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ERIC Number: ED518934
Record Type: Non-Journal
Publication Date: 2010
Pages: 255
Abstractor: As Provided
Reference Count: 0
ISBN: ISBN-978-1-1242-5559-0
Creating in the Collective: Dialogue, Collaboration, and the Search for Understanding in the Jazz Small Group
Branker, Anthony Daniel John
ProQuest LLC, Ed.D. Dissertation, Teachers College, Columbia University
What would happen if college students involved in jazz small group performance were given the opportunity to be musically independent and self-directed while working in their own collaborative space? What sorts of things would they experience? What kind of learning space would they create for themselves? The purpose of this study was to investigate and gain further insight into how college jazz students work together to make music and develop understanding in the student-centered setting of the jazz small group, while also examining the dynamics of their relationships. Specifically, I aimed to look at the development of the student's personal voice through the musical interactions and dialogic exchange that took place as part of this collective experience. A purposeful sample of fourteen students from a college jazz program was assembled into two small groups, each meeting weekly for 75-minute sessions during a 10-week period. All rehearsals and discussions were video- and audiotaped, and all discussions were transcribed. Resulting data were collected from observing and recording group rehearsals and discussions, student responses to questions following each weekly session, student observations of recorded rehearsals and/or performances, field notes and informal jottings, and responses to post-study questions. When students work together in a setting where dialogic and musical voices affirm each other's stance, and where sharing and exchange are valued, they feel encouraged to contribute their unique perspectives and experiences to the collective undertaking. Findings indicate that such a group experience can enable students to: gain exposure to new ideas by utilizing their peers as a resource; become more cognizant of the complex dynamics of interpersonal relationships; cultivate the communicative skills needed to work in collaboration with others; engage in group learning with peers; develop their ability to problem-solve and problem-find; become active participants and take ownership of their music-making and learning; and develop the disposition needed to become independent learners. Findings from this study support the need for a different kind of envisioning where the traditional classroom or group setting could provide an inspirational backdrop for exploration and shared discovery through the value placed on collective conversation and mutual exchange. [The dissertation citations contained here are published with the permission of ProQuest LLC. Further reproduction is prohibited without permission. Copies of dissertations may be obtained by Telephone (800) 1-800-521-0600. Web page:]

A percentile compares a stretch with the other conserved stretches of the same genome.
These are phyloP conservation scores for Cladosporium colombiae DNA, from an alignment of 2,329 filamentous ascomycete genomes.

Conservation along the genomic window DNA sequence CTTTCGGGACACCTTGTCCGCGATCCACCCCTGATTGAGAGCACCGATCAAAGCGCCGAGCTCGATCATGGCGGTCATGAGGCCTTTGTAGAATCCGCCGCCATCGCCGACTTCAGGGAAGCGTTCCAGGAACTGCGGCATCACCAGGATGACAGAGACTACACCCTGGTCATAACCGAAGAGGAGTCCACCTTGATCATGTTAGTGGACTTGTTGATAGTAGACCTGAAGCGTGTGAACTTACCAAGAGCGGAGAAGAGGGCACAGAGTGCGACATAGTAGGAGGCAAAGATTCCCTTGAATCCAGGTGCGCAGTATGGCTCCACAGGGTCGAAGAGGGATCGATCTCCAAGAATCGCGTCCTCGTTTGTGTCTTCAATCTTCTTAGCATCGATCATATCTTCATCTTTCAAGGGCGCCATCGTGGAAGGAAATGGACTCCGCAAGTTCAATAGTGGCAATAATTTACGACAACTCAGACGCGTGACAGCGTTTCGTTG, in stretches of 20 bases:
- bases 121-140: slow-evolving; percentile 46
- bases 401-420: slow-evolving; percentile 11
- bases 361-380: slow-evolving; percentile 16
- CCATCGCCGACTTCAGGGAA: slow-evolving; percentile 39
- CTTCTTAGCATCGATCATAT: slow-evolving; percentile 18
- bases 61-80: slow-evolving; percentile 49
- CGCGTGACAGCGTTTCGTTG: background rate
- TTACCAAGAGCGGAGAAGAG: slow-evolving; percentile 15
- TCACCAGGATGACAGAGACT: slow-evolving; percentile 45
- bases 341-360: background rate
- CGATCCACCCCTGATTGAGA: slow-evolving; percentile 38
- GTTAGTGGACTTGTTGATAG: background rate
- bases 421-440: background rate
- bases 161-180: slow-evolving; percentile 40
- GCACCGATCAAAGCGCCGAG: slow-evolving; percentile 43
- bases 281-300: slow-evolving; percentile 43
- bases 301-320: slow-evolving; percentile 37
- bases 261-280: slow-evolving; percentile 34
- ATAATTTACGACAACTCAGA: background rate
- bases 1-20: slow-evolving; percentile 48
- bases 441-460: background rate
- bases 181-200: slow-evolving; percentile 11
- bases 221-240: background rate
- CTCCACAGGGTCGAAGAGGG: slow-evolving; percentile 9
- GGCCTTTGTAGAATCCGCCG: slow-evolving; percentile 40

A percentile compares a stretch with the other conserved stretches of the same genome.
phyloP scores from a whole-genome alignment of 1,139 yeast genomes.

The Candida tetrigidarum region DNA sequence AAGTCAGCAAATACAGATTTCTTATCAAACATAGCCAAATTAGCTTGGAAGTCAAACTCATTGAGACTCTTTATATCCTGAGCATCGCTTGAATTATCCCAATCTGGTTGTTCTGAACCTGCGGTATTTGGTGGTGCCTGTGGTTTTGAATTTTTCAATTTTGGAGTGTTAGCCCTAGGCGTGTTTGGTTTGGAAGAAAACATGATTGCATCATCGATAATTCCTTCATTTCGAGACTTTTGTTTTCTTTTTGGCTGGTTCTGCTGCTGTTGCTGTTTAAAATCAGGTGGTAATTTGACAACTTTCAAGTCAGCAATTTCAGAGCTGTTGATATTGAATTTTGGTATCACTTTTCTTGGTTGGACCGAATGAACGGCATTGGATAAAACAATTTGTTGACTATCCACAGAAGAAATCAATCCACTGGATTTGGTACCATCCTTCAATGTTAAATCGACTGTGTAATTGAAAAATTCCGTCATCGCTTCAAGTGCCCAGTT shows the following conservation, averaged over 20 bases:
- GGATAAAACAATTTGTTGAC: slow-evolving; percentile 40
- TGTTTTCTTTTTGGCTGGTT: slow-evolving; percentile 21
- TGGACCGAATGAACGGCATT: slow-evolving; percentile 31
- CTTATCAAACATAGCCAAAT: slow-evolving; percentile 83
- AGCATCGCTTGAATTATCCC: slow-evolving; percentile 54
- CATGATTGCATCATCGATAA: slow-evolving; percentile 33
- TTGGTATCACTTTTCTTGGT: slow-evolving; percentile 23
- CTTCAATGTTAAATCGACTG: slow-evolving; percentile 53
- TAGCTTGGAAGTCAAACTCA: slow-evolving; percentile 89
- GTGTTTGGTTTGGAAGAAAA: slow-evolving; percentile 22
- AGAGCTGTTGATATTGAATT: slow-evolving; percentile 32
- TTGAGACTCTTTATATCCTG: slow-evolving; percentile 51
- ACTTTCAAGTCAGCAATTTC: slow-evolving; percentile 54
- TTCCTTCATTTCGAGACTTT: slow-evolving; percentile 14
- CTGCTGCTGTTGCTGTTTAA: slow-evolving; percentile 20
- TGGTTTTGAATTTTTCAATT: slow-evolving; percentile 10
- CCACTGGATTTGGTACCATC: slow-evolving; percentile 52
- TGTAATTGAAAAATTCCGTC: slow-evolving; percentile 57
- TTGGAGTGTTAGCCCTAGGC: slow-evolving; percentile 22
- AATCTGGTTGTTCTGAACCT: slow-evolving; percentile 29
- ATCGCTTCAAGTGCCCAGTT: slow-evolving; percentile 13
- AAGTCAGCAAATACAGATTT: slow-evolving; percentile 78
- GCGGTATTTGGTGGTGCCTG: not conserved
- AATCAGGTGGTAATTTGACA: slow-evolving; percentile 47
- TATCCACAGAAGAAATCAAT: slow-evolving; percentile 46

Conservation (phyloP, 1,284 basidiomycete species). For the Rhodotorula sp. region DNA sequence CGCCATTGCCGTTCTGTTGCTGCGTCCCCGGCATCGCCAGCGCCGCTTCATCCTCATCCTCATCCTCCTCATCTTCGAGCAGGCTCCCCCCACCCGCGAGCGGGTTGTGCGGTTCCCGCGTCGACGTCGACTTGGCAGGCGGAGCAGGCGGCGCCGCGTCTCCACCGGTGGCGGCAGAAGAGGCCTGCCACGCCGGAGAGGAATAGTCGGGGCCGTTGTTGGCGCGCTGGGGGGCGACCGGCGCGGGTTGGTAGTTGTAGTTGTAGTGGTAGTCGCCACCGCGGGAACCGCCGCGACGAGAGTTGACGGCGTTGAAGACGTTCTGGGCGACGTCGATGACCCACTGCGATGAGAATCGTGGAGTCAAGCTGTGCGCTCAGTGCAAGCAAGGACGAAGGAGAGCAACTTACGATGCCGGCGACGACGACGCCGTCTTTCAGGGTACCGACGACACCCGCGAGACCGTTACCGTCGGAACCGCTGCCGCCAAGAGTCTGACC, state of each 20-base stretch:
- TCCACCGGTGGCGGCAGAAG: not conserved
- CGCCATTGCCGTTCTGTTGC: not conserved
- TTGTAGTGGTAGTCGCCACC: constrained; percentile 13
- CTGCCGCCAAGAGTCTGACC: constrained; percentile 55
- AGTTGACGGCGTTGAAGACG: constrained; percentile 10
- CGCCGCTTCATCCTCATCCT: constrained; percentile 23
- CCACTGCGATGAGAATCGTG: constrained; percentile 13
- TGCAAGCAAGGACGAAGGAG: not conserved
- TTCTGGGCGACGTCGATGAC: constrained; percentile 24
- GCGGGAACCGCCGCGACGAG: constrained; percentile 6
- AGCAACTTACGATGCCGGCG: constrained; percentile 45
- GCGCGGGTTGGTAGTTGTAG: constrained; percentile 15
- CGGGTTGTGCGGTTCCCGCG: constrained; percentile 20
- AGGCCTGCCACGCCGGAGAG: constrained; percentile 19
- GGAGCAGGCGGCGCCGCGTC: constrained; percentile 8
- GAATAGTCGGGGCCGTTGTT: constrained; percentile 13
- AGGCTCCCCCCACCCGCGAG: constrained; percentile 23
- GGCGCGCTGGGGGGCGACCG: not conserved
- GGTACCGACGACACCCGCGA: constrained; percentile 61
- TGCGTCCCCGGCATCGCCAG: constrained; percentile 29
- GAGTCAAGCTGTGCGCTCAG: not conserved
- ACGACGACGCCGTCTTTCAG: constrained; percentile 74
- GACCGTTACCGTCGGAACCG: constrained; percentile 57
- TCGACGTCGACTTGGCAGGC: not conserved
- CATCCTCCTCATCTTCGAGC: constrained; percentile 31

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Publication Type: Dissertations/Theses - Doctoral Dissertations
Education Level: Higher Education; Postsecondary Education
Audience: N/A
Language: English
Sponsor: N/A
Authoring Institution: N/A